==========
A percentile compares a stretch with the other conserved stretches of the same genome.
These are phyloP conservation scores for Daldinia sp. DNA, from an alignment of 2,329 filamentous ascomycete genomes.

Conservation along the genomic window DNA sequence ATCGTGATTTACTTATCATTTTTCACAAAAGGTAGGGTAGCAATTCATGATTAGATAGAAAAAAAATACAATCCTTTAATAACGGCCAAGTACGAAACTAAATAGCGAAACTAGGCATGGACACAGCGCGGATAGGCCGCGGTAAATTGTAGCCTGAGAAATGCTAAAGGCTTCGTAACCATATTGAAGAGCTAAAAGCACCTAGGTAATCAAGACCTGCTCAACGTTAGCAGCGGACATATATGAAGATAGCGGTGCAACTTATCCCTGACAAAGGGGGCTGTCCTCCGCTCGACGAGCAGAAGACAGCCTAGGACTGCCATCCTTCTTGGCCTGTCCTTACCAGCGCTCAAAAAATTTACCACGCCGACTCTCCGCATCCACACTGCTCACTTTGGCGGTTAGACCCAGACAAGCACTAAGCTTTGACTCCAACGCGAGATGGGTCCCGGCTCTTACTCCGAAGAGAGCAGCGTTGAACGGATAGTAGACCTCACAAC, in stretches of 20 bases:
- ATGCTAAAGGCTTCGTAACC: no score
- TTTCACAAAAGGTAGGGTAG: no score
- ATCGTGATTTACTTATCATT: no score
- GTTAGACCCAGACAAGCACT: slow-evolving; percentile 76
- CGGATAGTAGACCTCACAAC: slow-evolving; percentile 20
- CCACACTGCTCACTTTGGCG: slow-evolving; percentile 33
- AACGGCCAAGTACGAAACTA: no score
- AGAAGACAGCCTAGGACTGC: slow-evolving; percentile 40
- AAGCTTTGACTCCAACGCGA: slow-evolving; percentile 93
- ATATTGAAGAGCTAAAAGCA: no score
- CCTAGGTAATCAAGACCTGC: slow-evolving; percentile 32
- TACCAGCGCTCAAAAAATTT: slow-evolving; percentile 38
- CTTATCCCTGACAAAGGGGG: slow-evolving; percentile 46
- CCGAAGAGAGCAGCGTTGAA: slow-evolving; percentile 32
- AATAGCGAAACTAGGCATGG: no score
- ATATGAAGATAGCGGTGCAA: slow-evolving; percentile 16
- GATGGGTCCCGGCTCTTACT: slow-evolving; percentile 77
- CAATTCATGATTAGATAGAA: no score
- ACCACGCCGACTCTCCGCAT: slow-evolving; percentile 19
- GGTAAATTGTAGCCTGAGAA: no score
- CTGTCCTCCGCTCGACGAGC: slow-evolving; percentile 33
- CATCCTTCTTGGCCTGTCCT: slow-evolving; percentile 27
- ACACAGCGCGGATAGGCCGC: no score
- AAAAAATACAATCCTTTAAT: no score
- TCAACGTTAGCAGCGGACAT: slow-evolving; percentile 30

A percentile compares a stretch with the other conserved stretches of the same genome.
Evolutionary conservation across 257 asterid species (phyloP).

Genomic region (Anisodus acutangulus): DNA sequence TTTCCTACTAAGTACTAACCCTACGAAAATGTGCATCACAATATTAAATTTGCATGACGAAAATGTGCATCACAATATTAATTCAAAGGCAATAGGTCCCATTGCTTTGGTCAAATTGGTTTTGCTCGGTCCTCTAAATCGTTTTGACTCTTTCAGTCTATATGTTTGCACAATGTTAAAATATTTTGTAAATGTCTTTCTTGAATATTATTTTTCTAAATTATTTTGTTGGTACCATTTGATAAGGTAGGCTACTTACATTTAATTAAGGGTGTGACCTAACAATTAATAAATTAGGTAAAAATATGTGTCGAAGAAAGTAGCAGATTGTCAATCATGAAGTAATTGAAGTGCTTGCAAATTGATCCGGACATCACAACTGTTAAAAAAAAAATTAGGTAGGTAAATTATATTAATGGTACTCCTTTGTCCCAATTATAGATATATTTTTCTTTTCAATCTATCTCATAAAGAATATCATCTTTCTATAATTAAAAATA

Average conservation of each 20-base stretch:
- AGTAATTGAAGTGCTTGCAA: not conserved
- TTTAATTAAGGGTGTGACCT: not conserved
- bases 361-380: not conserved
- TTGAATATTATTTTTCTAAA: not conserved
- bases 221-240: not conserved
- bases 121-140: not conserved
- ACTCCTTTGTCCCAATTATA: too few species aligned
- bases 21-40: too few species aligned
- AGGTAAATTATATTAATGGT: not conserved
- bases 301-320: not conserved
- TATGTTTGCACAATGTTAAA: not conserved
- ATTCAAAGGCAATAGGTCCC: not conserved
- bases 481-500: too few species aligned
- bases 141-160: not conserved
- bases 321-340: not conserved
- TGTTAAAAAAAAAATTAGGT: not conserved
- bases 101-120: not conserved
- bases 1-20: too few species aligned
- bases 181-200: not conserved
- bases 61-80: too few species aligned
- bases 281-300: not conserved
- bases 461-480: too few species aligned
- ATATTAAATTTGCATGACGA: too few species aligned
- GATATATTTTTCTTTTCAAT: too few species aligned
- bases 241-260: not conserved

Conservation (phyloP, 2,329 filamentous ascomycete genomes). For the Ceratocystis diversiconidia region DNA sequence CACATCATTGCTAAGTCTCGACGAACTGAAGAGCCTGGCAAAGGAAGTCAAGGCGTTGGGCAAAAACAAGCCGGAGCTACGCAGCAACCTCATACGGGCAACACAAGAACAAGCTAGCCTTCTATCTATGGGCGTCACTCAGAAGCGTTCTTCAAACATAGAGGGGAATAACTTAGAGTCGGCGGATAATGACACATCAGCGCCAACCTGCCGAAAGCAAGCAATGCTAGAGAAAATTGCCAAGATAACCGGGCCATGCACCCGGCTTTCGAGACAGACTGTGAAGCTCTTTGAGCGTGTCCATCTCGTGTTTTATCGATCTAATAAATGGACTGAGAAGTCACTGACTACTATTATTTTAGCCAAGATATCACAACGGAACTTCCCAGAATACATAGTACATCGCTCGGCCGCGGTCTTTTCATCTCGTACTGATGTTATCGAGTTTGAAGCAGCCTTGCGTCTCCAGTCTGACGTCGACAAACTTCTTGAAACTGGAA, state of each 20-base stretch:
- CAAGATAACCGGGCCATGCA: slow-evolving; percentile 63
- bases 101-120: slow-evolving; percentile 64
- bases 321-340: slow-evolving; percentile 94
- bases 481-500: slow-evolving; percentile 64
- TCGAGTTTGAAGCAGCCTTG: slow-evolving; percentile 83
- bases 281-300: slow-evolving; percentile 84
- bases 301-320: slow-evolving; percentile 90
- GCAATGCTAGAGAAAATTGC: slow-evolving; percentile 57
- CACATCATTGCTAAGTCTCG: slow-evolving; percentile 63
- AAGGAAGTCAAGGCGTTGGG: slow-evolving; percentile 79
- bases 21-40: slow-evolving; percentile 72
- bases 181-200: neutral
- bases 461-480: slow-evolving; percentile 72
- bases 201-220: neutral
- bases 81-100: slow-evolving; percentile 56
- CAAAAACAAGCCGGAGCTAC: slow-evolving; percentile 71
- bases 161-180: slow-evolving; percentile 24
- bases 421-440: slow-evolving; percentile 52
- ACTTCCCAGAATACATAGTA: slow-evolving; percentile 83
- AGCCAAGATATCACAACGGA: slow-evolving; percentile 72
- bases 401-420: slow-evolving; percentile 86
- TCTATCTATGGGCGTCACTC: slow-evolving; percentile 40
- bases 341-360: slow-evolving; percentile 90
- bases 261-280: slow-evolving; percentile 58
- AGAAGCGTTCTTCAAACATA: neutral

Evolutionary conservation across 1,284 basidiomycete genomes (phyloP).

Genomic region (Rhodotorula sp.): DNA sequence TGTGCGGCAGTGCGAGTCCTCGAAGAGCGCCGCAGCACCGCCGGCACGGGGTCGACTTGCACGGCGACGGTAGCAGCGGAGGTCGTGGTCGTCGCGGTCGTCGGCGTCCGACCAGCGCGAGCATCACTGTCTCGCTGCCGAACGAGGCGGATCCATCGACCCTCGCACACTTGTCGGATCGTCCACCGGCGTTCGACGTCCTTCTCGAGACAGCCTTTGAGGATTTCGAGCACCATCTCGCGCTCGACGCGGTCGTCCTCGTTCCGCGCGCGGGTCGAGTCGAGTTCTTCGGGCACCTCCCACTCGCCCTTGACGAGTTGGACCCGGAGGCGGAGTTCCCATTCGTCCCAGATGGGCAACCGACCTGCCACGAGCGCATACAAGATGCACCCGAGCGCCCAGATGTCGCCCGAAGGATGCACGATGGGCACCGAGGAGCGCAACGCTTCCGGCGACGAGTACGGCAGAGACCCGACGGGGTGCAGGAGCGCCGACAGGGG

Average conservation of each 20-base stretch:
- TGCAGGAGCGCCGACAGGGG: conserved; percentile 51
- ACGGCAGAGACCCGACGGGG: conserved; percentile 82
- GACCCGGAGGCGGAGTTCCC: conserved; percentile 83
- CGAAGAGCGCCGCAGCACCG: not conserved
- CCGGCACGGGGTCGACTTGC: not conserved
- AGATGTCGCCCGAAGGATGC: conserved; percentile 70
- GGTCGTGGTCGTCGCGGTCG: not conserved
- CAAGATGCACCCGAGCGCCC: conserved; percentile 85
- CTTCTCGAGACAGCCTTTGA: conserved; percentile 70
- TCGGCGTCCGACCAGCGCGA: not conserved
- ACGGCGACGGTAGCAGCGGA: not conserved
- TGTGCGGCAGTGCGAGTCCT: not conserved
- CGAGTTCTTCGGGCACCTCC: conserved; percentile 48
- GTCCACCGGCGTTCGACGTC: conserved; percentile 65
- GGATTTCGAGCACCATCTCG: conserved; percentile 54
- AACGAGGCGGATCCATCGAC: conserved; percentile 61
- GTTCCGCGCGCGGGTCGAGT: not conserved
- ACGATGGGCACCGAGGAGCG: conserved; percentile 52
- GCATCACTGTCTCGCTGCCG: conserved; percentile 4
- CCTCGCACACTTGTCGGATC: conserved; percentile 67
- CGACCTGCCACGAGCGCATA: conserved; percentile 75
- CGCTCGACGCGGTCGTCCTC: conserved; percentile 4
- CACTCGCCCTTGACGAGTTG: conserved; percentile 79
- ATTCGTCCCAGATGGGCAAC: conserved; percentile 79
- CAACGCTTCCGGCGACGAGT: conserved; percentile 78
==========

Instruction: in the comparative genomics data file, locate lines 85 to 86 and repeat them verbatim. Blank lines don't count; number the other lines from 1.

Genomic region (Rhodotorula sp.): DNA sequence TGTGCGGCAGTGCGAGTCCTCGAAGAGCGCCGCAGCACCGCCGGCACGGGGTCGACTTGCACGGCGACGGTAGCAGCGGAGGTCGTGGTCGTCGCGGTCGTCGGCGTCCGACCAGCGCGAGCATCACTGTCTCGCTGCCGAACGAGGCGGATCCATCGACCCTCGCACACTTGTCGGATCGTCCACCGGCGTTCGACGTCCTTCTCGAGACAGCCTTTGAGGATTTCGAGCACCATCTCGCGCTCGACGCGGTCGTCCTCGTTCCGCGCGCGGGTCGAGTCGAGTTCTTCGGGCACCTCCCACTCGCCCTTGACGAGTTGGACCCGGAGGCGGAGTTCCCATTCGTCCCAGATGGGCAACCGACCTGCCACGAGCGCATACAAGATGCACCCGAGCGCCCAGATGTCGCCCGAAGGATGCACGATGGGCACCGAGGAGCGCAACGCTTCCGGCGACGAGTACGGCAGAGACCCGACGGGGTGCAGGAGCGCCGACAGGGG

Average conservation of each 20-base stretch: